by Camille Dewing
We listen to the audiobooks in the car, on the train, working in the yard—anywhere we can bring our earbuds or headphones. But recording audiobooks is also more portable today. Thanks to modern technology, it’s entirely possible to record a quality-sounding audiobook in the comfort of your own home—well, closet, really, but that’s another article. In the meantime, you will probably want to hire a pro.
For professional narrators, opportunities to narrate audiobooks come from a variety of places—from first-time self-published authors to established publishing houses. And you don’t necessarily need a “good” voice, like the hypnotic baritone of movie trailer narrators or the velvety lilt of TV show hosts.
A great sound goes a long way, but even more important is an understanding of story structure and the ability to convey drama or comedic timing.
More and more actors and singers are happily getting work in this growing area of performance.
Good narration follows basic rules. Hopefully, these tips will provide would-be narrators a leg up on their competition.
1. Read the book at least twice
Yes, it could be 700 pages. Read it once silently, then again aloud. Before performance time, reading the book from beginning to end is a must—even though some narrators try to get around it.
I know one who recorded half a book in his natural American dialect before the manuscript mentioned that a main character was Australian. I’ve also heard the cautionary tale of a well-known narrator who began regularly going into the booth cold—meaning he didn’t read the book beforehand. Before long, his work offers dried up. Reading the book beforehand helps narrators make much-improved performance choices. Is this scene dramatic or fun? Is there a plot twist coming up? Early reads offer chances to make notes guiding you later in the process.
2. Be consistent with characters
You’re embarking upon a long journey with your characters, and while you don’t have to “act out” every page, you’ll want to find ways to differentiate them from each other. Starting someone out with a husky voice only to switch to a nasal one guarantees your listener will get confused if not lost. A good trick is to base characters on someone you know—a relative or a good friend or someone famous.
3. Build up stamina
Audiobooks are a marathon, not a sprint. My first audiobook, which was roughly 125,000 words and edited down to thirteen hours, took almost a month to record—working nights and weekends. After a full day of working at my 9-to-5 job, I can maybe record 40 pages before my voice gets tired or my brain begins jumbling up words on the page. My weekends see five or so recording sessions per day.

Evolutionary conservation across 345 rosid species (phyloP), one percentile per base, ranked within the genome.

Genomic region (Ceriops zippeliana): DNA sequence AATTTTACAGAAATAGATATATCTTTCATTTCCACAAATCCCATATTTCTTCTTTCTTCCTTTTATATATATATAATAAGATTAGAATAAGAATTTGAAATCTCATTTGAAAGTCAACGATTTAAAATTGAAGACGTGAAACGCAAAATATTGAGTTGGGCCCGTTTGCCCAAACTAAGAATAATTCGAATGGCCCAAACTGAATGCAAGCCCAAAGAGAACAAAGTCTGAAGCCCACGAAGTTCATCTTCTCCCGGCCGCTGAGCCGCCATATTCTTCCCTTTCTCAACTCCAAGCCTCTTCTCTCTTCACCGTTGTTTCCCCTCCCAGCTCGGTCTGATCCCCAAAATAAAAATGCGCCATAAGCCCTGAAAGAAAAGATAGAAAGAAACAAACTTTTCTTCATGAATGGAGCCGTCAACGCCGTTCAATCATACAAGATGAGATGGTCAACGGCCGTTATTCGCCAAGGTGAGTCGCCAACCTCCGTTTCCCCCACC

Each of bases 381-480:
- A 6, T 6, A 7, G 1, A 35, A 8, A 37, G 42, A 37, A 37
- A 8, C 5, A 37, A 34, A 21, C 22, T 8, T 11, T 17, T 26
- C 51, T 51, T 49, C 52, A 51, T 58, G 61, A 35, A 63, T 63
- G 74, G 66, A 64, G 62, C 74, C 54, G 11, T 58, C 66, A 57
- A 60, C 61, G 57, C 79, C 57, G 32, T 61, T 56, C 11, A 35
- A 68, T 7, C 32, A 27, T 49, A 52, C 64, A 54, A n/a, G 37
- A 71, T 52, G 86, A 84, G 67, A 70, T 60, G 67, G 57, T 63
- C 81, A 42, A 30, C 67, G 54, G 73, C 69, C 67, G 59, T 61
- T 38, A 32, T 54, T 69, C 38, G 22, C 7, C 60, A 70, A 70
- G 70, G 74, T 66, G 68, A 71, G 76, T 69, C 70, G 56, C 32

But caring for my voice in between is crucial—whether that means using warm-up and cool-down vocal exercises or simply being silent. Your body will tell you what it can and can’t do. Honoring your limits—and working when you’re in best vocal shape—will make a book sound that much better.
4. Trust instincts
Your performance may sound nothing like what the author had in her head when she wrote it. But you’re a different kind of storyteller. You’ve got to capture a listener’s attention. And chances are, the author never read their own book aloud. If possible, don’t be afraid to reach out to the author. You are working on this book together, and, even though their heavy lifting is done, they’re happy to help.
Ultimately, however, you’re making independent choices. On one book, the main character had a slight Norse accent. I didn’t even attempt it. I knew any accent I used would 1) have to be used for the entire book, and 2) would distract the reader from the story. In the end, I found a way to convey the essence of the character, and the author seemed pleased with the result.
Both writers and performers are embracing the medium—and finding even greater outlets for their creativity. After all, more readers these days want to hear a good story. Now you can tell them one.
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